In this post I want to share how we analysis load test runs for Microsoft Dynamics 365 for Finance and Operation on SQL level. Because a load test is required from Microsoft for most of our projects and we have to answer some question regarding load testing in the pre Go-Live checklist, we try to standardize how we analyze the results from a load test run.
One main area we have to analyze is the usage and utilization of the SQL. In this area we normally analyze the following aspects:
DTU usage during the load test run
We need to know if the SQL was on its edge during the run or if there is room for more load and if the DTU utilization was too high, we have to analyze further. To find out how high the DTU utilization was you can use LCS environment monitoring or you build up your own reporting e. g. by using PowerBI. To get a feeling what is possible with PowerBI, please check out the following picture.
The next aspect we have to analyze are missing indexes. For this task we normally use the command which you can find behind the following link: https://github.com/PaulHeisterkamp/d365fo.blog/blob/master/Tools/SQL/MissingIndexes.sql
The results from the command have to be analyzed further. You can not only copy the result and create all indexes. We normally check the suggested indexes with the following patterns:
- Are there any missing columns in the where clause which we can add to hit an existing index.
- Does the missing index include the columns DataAreaId and Partition? If not this is an indication for a wrong select statement which normally comes from an computed (view) column.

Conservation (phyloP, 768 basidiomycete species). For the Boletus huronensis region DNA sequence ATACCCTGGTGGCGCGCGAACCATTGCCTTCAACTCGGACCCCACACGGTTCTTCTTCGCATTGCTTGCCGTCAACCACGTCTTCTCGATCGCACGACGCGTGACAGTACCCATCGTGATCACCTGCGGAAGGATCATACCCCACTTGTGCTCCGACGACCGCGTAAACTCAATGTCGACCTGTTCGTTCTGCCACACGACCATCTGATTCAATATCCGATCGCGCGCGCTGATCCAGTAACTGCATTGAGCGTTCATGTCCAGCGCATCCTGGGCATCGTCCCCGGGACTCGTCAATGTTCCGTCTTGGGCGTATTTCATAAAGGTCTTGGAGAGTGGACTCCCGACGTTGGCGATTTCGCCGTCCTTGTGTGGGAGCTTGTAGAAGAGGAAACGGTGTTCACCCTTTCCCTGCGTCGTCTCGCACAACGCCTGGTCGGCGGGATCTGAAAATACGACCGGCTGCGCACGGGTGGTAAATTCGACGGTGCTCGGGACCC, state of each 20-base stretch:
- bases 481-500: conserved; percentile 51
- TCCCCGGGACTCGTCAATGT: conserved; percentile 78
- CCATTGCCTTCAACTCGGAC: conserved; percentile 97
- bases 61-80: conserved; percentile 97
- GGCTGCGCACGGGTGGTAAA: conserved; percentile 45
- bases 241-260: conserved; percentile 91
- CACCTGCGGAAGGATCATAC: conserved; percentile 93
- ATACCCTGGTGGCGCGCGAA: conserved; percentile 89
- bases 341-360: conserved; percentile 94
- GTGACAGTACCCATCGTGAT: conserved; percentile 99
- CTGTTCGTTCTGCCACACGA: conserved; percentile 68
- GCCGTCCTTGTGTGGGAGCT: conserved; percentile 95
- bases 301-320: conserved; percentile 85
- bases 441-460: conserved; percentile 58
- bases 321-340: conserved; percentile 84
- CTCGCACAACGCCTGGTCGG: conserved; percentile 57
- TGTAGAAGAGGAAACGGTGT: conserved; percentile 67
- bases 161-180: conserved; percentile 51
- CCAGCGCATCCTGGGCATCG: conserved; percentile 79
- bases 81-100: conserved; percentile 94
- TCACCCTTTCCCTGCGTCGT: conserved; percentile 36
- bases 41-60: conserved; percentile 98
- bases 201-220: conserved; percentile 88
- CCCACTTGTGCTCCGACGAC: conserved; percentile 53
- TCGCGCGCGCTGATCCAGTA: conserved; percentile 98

- Check the execution count and the last execution time of the statement behind the suggested index. If the execution count is low and/or the last execution time is long ago, I would skip the suggestion.
- Last but not least, found down sides of the index e. g. to many columns which will cause longer write duration.
Top resource consuming queries
Under Performance metrics in LCS Environment monitoring – SQL Insights you can find some aspects of the SQL Query Store. You can find the KPIs Duration (ms) / Logical IO / CPU Time (ms) / Execution Count / Total wait time (ms), but unfortunately only aggregate as “Total”. If you have a huge load test run you can only use the total execution count to find “hidden scans”. For all other/further analysis I would use the SQL Query store directly via SQL Server Management Studio, to aggregate the KPIs by Avg and Min/Max to find heavy SQL statements for further analysis.
The next aspect are deadlocks during the run. You can find them in LCS under Environment monitoring – Activity – All deadlocks in the system. If you get results from the query you can use the provided stack trace to analyze the root cause further.
The last (but not least) area of investigation are slow queries. You can find them in LCS under Environment monitoring – Activity – Slow queries. I think you will always get a result for this query and you have to check if the duration is in an acceptable range. If not you can use the provided stack trace to analyze the root cause e. g. a missing index or a suboptimal SQL statement. In our case we always see queries related to the batch orchestration framework, which we usually do not analyze further.
I´m very interested in your comments on the approach and I would love to hear what analyzation aspects you would add.